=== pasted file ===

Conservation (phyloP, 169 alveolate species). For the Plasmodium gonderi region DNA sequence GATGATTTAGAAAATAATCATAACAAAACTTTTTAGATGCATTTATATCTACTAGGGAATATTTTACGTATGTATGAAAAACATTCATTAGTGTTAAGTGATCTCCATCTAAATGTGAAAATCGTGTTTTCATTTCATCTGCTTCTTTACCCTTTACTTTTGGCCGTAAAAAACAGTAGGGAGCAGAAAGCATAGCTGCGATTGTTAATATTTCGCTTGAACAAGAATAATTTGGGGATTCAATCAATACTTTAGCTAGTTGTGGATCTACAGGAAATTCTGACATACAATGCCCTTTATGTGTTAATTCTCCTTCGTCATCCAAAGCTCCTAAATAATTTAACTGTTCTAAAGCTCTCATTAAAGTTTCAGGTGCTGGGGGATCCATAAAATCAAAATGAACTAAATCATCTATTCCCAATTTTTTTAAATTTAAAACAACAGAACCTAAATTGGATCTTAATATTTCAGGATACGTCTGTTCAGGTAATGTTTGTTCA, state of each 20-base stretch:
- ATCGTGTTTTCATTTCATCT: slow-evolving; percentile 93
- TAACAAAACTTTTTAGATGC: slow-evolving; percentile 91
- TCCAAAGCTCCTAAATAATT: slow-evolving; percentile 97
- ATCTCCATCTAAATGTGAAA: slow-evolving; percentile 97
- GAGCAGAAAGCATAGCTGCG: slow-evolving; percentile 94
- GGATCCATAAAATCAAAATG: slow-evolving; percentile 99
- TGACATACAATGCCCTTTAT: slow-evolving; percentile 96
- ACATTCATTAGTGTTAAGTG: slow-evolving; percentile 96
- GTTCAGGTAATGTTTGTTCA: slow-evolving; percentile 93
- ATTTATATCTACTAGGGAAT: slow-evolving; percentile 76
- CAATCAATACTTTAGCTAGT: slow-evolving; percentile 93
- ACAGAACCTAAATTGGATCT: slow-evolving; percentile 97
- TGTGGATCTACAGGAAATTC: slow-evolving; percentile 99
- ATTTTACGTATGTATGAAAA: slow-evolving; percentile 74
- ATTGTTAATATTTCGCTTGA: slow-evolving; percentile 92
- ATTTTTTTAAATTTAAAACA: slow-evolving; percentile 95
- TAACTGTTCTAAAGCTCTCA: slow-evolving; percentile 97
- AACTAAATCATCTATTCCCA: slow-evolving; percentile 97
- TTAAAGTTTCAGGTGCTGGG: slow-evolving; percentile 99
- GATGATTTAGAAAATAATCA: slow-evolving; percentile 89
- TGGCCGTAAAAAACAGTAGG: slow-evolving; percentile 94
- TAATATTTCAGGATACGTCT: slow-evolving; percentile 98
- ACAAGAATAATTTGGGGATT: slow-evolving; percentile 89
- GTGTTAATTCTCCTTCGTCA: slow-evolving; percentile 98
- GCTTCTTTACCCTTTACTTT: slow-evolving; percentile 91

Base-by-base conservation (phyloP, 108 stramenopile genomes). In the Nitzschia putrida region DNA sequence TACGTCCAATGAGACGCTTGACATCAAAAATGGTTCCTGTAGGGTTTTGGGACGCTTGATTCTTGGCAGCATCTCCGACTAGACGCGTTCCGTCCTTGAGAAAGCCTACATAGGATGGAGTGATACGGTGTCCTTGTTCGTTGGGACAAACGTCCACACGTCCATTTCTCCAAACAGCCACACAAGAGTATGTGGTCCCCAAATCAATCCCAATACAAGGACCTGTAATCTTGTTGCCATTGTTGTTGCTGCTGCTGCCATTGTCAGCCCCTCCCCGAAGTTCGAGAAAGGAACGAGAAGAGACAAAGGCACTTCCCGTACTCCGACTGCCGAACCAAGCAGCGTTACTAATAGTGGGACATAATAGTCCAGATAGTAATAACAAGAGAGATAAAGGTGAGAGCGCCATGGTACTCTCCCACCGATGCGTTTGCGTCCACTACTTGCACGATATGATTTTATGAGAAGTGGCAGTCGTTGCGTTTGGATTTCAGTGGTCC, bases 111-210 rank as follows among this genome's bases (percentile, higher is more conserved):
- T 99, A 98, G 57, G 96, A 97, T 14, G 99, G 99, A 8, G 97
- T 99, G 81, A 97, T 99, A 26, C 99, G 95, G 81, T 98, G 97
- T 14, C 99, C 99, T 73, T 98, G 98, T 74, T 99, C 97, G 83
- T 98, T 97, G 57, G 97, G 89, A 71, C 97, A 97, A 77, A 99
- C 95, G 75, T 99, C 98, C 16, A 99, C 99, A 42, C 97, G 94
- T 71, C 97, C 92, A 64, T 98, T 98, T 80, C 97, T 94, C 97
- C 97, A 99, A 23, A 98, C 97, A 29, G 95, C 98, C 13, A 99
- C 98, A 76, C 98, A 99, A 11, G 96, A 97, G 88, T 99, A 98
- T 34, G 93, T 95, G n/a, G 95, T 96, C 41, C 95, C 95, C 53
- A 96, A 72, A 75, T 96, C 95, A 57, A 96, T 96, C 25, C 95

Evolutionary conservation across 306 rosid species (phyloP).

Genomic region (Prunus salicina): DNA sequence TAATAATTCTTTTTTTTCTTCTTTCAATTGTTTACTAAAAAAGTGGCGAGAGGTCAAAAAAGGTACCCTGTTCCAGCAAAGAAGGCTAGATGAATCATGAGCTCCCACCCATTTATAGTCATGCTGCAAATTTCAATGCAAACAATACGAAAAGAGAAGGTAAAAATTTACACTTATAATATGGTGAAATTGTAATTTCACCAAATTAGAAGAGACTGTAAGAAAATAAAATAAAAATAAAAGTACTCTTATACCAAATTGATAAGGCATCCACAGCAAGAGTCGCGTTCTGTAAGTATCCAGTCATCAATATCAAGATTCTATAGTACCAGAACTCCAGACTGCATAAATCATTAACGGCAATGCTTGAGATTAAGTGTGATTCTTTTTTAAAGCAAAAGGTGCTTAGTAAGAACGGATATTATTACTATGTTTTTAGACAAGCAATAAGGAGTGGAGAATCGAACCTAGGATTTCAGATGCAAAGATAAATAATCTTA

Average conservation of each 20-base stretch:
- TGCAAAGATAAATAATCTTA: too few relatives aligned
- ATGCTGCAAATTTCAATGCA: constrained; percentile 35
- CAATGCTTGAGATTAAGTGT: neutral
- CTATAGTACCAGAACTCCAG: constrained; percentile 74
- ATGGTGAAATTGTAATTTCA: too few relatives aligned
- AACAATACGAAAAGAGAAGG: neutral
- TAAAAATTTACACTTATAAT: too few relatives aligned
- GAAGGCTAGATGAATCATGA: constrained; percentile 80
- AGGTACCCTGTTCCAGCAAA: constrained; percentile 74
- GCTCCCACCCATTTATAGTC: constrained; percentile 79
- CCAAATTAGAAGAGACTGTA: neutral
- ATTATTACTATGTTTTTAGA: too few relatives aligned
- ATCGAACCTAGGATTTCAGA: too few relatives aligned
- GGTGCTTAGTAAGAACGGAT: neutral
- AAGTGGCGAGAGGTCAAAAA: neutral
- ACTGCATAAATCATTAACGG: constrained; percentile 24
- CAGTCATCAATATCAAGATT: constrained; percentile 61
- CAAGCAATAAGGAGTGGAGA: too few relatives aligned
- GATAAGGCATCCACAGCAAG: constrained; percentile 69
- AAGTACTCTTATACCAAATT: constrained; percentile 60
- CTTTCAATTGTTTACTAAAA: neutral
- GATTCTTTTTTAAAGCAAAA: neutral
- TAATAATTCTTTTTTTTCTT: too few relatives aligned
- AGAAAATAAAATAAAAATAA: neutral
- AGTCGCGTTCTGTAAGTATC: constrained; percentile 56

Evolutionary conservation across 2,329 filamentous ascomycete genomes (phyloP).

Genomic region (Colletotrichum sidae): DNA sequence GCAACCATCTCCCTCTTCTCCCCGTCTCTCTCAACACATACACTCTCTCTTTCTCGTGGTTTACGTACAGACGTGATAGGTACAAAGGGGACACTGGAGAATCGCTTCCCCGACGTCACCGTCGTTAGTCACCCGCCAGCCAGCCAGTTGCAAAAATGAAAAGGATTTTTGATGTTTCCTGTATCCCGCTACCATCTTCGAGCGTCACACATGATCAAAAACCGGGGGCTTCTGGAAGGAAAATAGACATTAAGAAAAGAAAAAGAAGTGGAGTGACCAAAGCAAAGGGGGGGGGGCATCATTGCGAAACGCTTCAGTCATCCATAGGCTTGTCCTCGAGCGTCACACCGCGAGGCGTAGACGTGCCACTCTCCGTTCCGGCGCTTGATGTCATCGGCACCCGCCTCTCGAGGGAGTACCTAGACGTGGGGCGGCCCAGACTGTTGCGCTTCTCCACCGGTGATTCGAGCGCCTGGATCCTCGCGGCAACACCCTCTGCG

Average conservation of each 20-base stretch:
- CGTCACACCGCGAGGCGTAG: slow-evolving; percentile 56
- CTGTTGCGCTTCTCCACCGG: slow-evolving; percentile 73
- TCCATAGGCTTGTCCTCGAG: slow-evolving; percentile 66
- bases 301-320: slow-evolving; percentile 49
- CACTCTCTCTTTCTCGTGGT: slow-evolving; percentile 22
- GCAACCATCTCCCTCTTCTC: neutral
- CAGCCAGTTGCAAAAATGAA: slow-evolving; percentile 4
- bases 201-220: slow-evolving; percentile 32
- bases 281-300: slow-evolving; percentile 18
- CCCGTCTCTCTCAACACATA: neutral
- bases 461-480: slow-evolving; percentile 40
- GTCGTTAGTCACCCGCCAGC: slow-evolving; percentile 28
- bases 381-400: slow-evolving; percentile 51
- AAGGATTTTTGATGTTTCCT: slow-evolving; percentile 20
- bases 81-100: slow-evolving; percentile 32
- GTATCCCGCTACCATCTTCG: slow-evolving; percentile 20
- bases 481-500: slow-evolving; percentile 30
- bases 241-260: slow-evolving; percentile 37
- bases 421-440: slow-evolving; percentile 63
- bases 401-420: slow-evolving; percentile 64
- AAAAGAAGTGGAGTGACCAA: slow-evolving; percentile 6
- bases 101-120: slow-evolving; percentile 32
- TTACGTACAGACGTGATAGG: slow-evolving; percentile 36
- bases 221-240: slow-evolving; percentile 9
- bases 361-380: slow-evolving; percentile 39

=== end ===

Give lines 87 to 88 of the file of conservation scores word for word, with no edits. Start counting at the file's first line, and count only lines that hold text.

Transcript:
- bases 421-440: slow-evolving; percentile 63
- bases 401-420: slow-evolving; percentile 64